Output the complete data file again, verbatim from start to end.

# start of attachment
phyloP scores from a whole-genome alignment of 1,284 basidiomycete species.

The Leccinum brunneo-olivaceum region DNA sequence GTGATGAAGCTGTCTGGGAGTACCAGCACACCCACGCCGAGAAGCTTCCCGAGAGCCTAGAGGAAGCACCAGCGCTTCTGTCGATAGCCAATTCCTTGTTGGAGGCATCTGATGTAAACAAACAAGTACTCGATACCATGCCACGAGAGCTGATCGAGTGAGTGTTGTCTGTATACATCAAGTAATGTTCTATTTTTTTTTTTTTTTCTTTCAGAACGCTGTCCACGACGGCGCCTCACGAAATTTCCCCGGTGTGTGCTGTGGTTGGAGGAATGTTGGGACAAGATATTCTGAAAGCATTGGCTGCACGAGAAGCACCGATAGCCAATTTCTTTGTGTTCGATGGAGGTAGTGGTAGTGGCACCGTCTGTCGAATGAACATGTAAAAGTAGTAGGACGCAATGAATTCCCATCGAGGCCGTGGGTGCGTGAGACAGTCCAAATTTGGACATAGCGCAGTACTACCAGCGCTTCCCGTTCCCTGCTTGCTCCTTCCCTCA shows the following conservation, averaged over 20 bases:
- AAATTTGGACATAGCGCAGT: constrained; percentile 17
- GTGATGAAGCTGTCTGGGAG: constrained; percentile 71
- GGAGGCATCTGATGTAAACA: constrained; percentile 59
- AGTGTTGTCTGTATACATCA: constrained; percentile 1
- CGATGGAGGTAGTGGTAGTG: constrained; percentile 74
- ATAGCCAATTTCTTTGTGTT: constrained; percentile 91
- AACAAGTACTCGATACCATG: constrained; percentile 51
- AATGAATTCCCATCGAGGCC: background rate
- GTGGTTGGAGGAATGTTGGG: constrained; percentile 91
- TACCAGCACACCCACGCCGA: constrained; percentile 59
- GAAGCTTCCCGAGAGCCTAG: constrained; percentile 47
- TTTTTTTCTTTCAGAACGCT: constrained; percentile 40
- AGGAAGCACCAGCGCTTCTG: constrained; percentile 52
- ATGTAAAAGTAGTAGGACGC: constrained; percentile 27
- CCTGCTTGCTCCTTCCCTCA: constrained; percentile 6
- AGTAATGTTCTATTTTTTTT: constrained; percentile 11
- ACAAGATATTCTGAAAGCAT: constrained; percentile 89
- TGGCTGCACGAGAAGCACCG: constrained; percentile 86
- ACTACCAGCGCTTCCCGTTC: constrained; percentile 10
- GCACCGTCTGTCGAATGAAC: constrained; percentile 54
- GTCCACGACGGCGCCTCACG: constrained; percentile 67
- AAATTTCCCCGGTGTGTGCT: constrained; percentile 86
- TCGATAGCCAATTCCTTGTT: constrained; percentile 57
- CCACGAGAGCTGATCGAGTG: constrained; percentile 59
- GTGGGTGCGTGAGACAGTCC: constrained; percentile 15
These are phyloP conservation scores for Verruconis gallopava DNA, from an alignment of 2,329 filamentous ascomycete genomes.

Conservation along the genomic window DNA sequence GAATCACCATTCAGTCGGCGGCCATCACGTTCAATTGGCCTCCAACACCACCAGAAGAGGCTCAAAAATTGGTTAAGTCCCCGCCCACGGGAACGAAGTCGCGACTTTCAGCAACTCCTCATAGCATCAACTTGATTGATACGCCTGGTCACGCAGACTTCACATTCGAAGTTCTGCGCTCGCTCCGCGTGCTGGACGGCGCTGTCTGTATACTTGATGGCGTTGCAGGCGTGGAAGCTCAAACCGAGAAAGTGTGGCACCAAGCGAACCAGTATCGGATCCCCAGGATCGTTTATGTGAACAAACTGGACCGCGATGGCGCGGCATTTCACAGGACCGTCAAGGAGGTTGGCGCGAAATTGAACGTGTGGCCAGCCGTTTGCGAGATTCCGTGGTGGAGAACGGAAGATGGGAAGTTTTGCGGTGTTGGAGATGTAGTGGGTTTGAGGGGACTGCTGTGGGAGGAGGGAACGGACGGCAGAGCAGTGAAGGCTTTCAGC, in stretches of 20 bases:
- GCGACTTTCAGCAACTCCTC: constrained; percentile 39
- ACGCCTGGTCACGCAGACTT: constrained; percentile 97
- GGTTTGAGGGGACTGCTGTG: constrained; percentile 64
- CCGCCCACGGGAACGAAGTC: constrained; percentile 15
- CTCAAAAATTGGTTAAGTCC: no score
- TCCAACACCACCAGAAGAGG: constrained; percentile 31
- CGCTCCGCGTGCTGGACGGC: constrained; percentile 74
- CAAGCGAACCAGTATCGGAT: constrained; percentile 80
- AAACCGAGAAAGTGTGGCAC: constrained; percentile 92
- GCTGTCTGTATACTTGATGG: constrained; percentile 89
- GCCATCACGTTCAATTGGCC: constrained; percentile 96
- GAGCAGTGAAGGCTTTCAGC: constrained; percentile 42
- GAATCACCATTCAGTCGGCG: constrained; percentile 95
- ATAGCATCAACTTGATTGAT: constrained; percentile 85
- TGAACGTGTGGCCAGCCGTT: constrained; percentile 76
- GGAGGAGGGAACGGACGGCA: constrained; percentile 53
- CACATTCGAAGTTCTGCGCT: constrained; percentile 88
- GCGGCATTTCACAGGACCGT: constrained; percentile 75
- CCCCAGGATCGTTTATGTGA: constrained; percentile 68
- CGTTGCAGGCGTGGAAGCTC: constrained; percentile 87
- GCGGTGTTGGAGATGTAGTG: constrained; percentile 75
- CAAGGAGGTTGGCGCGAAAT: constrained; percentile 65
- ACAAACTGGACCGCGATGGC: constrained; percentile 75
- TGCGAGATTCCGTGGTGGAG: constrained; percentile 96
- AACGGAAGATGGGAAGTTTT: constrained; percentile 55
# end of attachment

phyloP scores from a whole-genome alignment of 1,284 basidiomycete species.

The Leccinum brunneo-olivaceum region DNA sequence GTGATGAAGCTGTCTGGGAGTACCAGCACACCCACGCCGAGAAGCTTCCCGAGAGCCTAGAGGAAGCACCAGCGCTTCTGTCGATAGCCAATTCCTTGTTGGAGGCATCTGATGTAAACAAACAAGTACTCGATACCATGCCACGAGAGCTGATCGAGTGAGTGTTGTCTGTATACATCAAGTAATGTTCTATTTTTTTTTTTTTTTCTTTCAGAACGCTGTCCACGACGGCGCCTCACGAAATTTCCCCGGTGTGTGCTGTGGTTGGAGGAATGTTGGGACAAGATATTCTGAAAGCATTGGCTGCACGAGAAGCACCGATAGCCAATTTCTTTGTGTTCGATGGAGGTAGTGGTAGTGGCACCGTCTGTCGAATGAACATGTAAAAGTAGTAGGACGCAATGAATTCCCATCGAGGCCGTGGGTGCGTGAGACAGTCCAAATTTGGACATAGCGCAGTACTACCAGCGCTTCCCGTTCCCTGCTTGCTCCTTCCCTCA shows the following conservation, averaged over 20 bases:
- AAATTTGGACATAGCGCAGT: constrained; percentile 17
- GTGATGAAGCTGTCTGGGAG: constrained; percentile 71
- GGAGGCATCTGATGTAAACA: constrained; percentile 59
- AGTGTTGTCTGTATACATCA: constrained; percentile 1
- CGATGGAGGTAGTGGTAGTG: constrained; percentile 74
- ATAGCCAATTTCTTTGTGTT: constrained; percentile 91
- AACAAGTACTCGATACCATG: constrained; percentile 51
- AATGAATTCCCATCGAGGCC: background rate
- GTGGTTGGAGGAATGTTGGG: constrained; percentile 91
- TACCAGCACACCCACGCCGA: constrained; percentile 59
- GAAGCTTCCCGAGAGCCTAG: constrained; percentile 47
- TTTTTTTCTTTCAGAACGCT: constrained; percentile 40
- AGGAAGCACCAGCGCTTCTG: constrained; percentile 52
- ATGTAAAAGTAGTAGGACGC: constrained; percentile 27
- CCTGCTTGCTCCTTCCCTCA: constrained; percentile 6
- AGTAATGTTCTATTTTTTTT: constrained; percentile 11
- ACAAGATATTCTGAAAGCAT: constrained; percentile 89
- TGGCTGCACGAGAAGCACCG: constrained; percentile 86
- ACTACCAGCGCTTCCCGTTC: constrained; percentile 10
- GCACCGTCTGTCGAATGAAC: constrained; percentile 54
- GTCCACGACGGCGCCTCACG: constrained; percentile 67
- AAATTTCCCCGGTGTGTGCT: constrained; percentile 86
- TCGATAGCCAATTCCTTGTT: constrained; percentile 57
- CCACGAGAGCTGATCGAGTG: constrained; percentile 59
- GTGGGTGCGTGAGACAGTCC: constrained; percentile 15
These are phyloP conservation scores for Verruconis gallopava DNA, from an alignment of 2,329 filamentous ascomycete genomes.

Conservation along the genomic window DNA sequence GAATCACCATTCAGTCGGCGGCCATCACGTTCAATTGGCCTCCAACACCACCAGAAGAGGCTCAAAAATTGGTTAAGTCCCCGCCCACGGGAACGAAGTCGCGACTTTCAGCAACTCCTCATAGCATCAACTTGATTGATACGCCTGGTCACGCAGACTTCACATTCGAAGTTCTGCGCTCGCTCCGCGTGCTGGACGGCGCTGTCTGTATACTTGATGGCGTTGCAGGCGTGGAAGCTCAAACCGAGAAAGTGTGGCACCAAGCGAACCAGTATCGGATCCCCAGGATCGTTTATGTGAACAAACTGGACCGCGATGGCGCGGCATTTCACAGGACCGTCAAGGAGGTTGGCGCGAAATTGAACGTGTGGCCAGCCGTTTGCGAGATTCCGTGGTGGAGAACGGAAGATGGGAAGTTTTGCGGTGTTGGAGATGTAGTGGGTTTGAGGGGACTGCTGTGGGAGGAGGGAACGGACGGCAGAGCAGTGAAGGCTTTCAGC, in stretches of 20 bases:
- GCGACTTTCAGCAACTCCTC: constrained; percentile 39
- ACGCCTGGTCACGCAGACTT: constrained; percentile 97
- GGTTTGAGGGGACTGCTGTG: constrained; percentile 64
- CCGCCCACGGGAACGAAGTC: constrained; percentile 15
- CTCAAAAATTGGTTAAGTCC: no score
- TCCAACACCACCAGAAGAGG: constrained; percentile 31
- CGCTCCGCGTGCTGGACGGC: constrained; percentile 74
- CAAGCGAACCAGTATCGGAT: constrained; percentile 80
- AAACCGAGAAAGTGTGGCAC: constrained; percentile 92
- GCTGTCTGTATACTTGATGG: constrained; percentile 89
- GCCATCACGTTCAATTGGCC: constrained; percentile 96
- GAGCAGTGAAGGCTTTCAGC: constrained; percentile 42
- GAATCACCATTCAGTCGGCG: constrained; percentile 95
- ATAGCATCAACTTGATTGAT: constrained; percentile 85
- TGAACGTGTGGCCAGCCGTT: constrained; percentile 76
- GGAGGAGGGAACGGACGGCA: constrained; percentile 53
- CACATTCGAAGTTCTGCGCT: constrained; percentile 88
- GCGGCATTTCACAGGACCGT: constrained; percentile 75
- CCCCAGGATCGTTTATGTGA: constrained; percentile 68
- CGTTGCAGGCGTGGAAGCTC: constrained; percentile 87
- GCGGTGTTGGAGATGTAGTG: constrained; percentile 75
- CAAGGAGGTTGGCGCGAAAT: constrained; percentile 65
- ACAAACTGGACCGCGATGGC: constrained; percentile 75
- TGCGAGATTCCGTGGTGGAG: constrained; percentile 96
- AACGGAAGATGGGAAGTTTT: constrained; percentile 55